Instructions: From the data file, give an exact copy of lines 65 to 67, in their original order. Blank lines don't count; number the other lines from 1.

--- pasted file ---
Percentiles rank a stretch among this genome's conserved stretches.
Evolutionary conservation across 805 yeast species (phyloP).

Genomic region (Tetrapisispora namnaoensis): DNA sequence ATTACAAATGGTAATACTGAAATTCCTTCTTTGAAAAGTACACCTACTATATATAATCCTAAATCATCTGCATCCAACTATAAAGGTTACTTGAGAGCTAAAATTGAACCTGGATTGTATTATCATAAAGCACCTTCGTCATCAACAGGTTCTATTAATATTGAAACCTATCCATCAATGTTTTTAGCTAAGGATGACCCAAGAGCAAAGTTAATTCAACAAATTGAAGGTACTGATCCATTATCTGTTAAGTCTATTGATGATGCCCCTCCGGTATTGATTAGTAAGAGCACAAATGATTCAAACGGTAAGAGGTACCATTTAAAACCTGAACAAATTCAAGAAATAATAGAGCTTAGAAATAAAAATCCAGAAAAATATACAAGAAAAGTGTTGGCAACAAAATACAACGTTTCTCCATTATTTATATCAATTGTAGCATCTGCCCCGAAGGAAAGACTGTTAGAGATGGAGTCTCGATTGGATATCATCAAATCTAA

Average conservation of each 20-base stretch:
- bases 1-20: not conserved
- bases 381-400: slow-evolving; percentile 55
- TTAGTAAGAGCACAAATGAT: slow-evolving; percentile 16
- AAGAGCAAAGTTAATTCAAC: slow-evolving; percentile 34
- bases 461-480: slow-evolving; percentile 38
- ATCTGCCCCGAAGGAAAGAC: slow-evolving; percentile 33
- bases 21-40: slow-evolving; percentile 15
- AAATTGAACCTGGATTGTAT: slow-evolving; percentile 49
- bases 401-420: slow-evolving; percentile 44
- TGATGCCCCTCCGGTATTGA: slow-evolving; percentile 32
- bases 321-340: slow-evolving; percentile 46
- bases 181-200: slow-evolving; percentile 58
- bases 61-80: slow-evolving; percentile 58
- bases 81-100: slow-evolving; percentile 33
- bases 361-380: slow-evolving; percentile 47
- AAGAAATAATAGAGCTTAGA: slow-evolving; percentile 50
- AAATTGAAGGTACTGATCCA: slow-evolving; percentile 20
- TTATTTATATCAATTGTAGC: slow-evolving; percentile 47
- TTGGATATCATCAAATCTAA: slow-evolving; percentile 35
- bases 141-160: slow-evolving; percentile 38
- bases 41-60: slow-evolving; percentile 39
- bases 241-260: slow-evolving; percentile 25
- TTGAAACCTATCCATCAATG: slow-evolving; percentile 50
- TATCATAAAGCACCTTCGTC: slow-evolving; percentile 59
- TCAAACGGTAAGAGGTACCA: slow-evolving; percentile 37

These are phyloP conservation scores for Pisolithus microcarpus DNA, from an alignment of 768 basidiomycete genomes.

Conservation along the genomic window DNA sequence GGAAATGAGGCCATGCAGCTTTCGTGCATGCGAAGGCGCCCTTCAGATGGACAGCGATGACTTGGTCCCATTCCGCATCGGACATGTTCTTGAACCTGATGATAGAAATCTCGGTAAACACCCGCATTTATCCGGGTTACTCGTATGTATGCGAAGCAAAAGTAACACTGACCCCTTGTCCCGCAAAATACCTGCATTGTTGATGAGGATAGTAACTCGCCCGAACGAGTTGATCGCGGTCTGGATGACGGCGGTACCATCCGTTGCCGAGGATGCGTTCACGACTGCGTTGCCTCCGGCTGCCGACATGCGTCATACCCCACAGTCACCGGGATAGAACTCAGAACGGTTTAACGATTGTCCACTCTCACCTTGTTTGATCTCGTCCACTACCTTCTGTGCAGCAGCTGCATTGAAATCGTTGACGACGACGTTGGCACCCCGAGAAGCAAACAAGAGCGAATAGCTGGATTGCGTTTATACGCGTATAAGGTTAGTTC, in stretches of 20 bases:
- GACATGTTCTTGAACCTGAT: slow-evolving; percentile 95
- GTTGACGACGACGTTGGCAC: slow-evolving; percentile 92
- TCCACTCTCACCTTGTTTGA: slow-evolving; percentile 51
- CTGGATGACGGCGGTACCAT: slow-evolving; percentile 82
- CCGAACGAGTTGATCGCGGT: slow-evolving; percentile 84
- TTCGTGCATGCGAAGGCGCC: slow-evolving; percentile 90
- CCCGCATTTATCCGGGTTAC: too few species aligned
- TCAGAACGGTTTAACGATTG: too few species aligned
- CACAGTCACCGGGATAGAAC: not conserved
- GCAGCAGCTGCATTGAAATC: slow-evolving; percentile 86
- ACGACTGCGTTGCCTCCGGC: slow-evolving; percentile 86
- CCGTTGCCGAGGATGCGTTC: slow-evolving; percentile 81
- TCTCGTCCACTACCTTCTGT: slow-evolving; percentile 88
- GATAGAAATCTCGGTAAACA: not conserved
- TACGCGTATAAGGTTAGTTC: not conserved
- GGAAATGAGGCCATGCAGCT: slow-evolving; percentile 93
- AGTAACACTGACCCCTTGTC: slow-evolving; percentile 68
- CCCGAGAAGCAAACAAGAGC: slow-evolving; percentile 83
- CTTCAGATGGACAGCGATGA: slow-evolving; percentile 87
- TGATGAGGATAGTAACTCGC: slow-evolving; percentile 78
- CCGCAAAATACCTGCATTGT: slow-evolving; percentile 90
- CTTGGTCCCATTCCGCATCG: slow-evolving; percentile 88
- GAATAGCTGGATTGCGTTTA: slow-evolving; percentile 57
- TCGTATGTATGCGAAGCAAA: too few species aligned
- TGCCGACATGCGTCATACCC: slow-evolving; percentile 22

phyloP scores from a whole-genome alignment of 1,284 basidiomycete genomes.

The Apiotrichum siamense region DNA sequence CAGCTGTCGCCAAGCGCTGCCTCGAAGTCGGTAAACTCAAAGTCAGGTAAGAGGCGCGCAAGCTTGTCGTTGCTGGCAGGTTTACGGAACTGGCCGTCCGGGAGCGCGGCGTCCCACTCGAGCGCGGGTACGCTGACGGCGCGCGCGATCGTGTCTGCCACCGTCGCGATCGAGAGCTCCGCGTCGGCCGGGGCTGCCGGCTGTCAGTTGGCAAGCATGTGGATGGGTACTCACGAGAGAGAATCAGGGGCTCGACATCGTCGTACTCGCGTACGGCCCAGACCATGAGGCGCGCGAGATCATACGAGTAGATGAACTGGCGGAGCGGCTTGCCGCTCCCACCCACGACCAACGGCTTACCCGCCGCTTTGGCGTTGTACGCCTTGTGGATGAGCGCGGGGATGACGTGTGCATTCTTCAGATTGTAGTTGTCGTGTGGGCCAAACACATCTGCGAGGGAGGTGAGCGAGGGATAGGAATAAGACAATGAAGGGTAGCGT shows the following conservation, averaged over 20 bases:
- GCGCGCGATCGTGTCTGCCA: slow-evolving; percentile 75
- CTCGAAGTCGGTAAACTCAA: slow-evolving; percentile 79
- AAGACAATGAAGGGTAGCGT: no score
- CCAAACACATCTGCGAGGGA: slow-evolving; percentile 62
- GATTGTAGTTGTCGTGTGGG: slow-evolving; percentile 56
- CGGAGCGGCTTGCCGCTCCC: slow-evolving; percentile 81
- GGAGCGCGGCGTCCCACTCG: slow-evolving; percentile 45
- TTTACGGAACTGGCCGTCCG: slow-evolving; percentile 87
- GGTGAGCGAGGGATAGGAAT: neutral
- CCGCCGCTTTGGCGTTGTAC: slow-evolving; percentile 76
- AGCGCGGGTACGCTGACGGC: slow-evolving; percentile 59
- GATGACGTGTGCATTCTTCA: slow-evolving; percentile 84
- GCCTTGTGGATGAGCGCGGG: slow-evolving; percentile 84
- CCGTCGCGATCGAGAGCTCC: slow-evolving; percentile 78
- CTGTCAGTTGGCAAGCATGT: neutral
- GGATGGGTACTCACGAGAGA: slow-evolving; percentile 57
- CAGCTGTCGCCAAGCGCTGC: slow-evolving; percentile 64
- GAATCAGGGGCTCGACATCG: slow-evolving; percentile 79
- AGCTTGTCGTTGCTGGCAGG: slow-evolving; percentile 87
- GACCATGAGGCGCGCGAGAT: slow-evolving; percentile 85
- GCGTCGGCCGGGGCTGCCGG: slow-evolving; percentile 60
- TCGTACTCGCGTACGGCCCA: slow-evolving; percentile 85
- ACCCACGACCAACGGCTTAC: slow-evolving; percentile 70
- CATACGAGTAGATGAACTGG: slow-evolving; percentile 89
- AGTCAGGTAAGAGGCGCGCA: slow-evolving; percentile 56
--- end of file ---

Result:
- GGAGCGCGGCGTCCCACTCG: slow-evolving; percentile 45
- TTTACGGAACTGGCCGTCCG: slow-evolving; percentile 87
- GGTGAGCGAGGGATAGGAAT: neutral